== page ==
Sometimes it's just fun to make fun of a trope. It's fun to screw around with it or find the humor in those tropes. Thus we have the Parodied Trope.
Writers can even spoof their own tropes as a form of Self-Deprecation.
Sometimes this comes in the form of an Exaggerated Trope, or even a Downplayed Trope. Sometimes it overlaps with Zig-Zagging Trope, Inverted Trope, Averted Trope, or Subverted Trope (if the context makes it clear the aversion or subversion is a joke). If the trope is called on by the author, but still used, it's a Lampshade Hanging.
Not to be confused with Parody Tropes (a list of tropes that are parodies themselves).
Tropes that are direct parodies of other tropes.Parodies go on the left, original tropes on right
- Anti-Love Song— Silly Love Songs
- Fractured Fairy Tale — Fairy Tale
- Gag Boobs — Buxom Is Better
- Gag Penis — Bigger Is Better in Bed
- Parody Sue or Her Code Name Was "Mary Sue" — Mary Sue
- Soap Within a Show- Soap Opera
- Spoof Aesop — An Aesop
- Stylistic Suck — So Bad, It's Good
- About anything and everything that's referenced in and is not part of Deadpool's main, or more serious story arcs. A notable thing is that Deadpool not only spoofs and parodies every single comic book trope and cliche known to mankind, but anything that's pop-culture relevant, including pop culture itself is jabbed at.
- Axis Powers Hetalia fanfic Gankona, Unnachgiebig, Unità: Let's just say the author parodied Hammerspace several times. From clothes to books to Death Notes to flowers, the characters' backs can store them all.
"It's alright Italia-kun. I always bring spare cosplays with me." He reached into some sort of secret compartment behind his back, pulling out an identical outfit to the one the brunet was currently wearing. Seriously, how do anime characters have such an ability?Japan disappeared into a bathroom for a short amount of time before reappearing, now clad in a sharp black suit and tie with a white dress shirt and black pants, taking hexagonal glasses from his pocketor wherever anime characters store all their stuffbefore putting them on."Humph." The larger scoffed back. He then reached into the magical space all anime characters have, whipping out a book conveniently titled 'How to Catch a Runaway Italian'.Both reached into the magical space all anime characters have, extracting black notebooksJapan's having unidentifiable symbols on its cover as Italy's had 'Death Note' clearly printed on it in gothic lettersbefore taking out pens and colored pencils as well, opening the pages before scrawling in them.Giggling, the auburn reached into the magical space all anime characters have, an exquisite bouquet of utmost grandeur popping out from behind his back. "Tada!"
- Those Lacking Spines loves to parody tropes as much as it loves deconstructing them.
- Tropic Thunder spoofed loads of moviemaking tropes and some war movie tropes.
- Everything Mel Brooks does.
- Since Soapdish is a parody of Soap Operas, many of their tropes also get spoofed: Back from the Dead (a decapitated character is brought back courtesy of Magic Plastic Surgery), Soap Opera Disease (the mysterious illness making a character mute is revealed as Brain Fever), Luke, I Am Your Father/Absurdly Youthful Mother (one character is revealed to be the mother of a character only a few years younger than her)... and those are just the ones parodied in the Soap Within a Show. The performers' personal lives include an unwittingly incestuous Love Triangle (an actress, her ex, and the daughter she bore him without telling him), Luke, I Am Your Father/Family Relationship Switcheroo (said actress told her daughter she was her niece until she unwittingly started dating her own father)... and more.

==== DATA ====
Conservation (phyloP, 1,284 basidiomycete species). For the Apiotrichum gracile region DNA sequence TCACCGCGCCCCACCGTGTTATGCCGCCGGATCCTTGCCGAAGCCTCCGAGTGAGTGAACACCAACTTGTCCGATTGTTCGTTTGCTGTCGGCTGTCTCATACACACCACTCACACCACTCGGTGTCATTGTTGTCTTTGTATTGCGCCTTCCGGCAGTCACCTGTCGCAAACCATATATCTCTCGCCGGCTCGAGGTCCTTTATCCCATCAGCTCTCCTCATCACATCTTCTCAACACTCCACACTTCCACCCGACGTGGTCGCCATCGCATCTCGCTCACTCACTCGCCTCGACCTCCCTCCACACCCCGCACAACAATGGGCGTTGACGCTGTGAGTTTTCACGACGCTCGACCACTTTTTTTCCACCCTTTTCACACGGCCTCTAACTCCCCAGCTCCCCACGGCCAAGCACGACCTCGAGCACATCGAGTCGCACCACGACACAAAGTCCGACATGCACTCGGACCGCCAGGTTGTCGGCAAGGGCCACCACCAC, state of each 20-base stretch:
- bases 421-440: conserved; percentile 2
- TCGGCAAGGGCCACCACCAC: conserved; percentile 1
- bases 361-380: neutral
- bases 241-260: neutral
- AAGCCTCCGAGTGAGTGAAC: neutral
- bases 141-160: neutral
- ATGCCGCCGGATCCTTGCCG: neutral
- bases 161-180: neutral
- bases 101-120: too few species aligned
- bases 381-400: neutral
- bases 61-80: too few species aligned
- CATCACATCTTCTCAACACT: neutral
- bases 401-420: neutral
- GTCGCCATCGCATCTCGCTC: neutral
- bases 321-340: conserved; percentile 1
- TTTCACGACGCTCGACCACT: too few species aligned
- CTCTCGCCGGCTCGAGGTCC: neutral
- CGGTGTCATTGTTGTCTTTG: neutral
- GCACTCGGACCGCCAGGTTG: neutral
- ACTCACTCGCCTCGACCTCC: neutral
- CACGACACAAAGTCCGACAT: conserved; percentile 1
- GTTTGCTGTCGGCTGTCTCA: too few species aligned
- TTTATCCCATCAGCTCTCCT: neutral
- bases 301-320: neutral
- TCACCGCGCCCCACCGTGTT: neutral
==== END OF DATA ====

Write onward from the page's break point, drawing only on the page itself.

- Bad Boys II spoofed Flashed-Badge Hijack when Marcus waves down a car (driven by Michael Bay in a Creator Cameo), and Mike says that car would suck for a Chase Scene, so they should get a better one.
- Starship Troopers parodies War Is Glorious. The film is an in-universe propaganda movie about a futuristic society locked in a brutal war against a faceless, implacable enemy. It's a fascist utopia as a fascist would envision it, so to modern audiences, the result is vacuous and horrifying.
- Every Discworld novel ever written parodies a common fantasy trope or six.
- The announcer banter in Ratchet: Deadlocked spoofs Think of the Children!, twice.
- Total Overdose parodies the Hyperspace Arsenal in the opening scene, as Ram carries every single gun in the game in his arms, and a stick of dynamite in his mouth.
- The online roleplaying game Champions Online includes a parody of the iconic Obama poster which reads "Trope"
- Atop the Fourth Wall spoofs Totally Radical with the '90s Kid character.
- Kickassia is absolutely loaded with trope spoofs.
- The Nostalgia Chick spoofed Black Best Friend, with Nella, who's white but adopted.
- Dragon Ball Z Abridged uses Space "X" far more than anyone has any right to. Some examples being: Space Duck, Space Skype, Space Austrailia (or more specifically, Space Brisbane. Go Space Broncos!), Space Frenchmen, Space Christ, Ole' Space Yeller, and many many more.
- Kappa Mikey spoofs the Impractically Fancy Outfit trope in one of the last episodes, "Fashion Frenzy". Mikey and Lilly go overboard with all kinds of crazy clothing designs when trying to get their ideas bought by a well-known clothing designer. This included a cement dress and clothing made of garbage and food.
- South Park of course makes fun of loads of tropes and plots from All Just a Dream to Zombie Apocalypse.
- The Simpsons, too, makes fun of plenty of tropes, and in fact one of its sendups of Retirony is where the trope name comes from.
- The Tick:
- About half the tropes in The Pirates! In an Adventure with Scientists! are spoofed.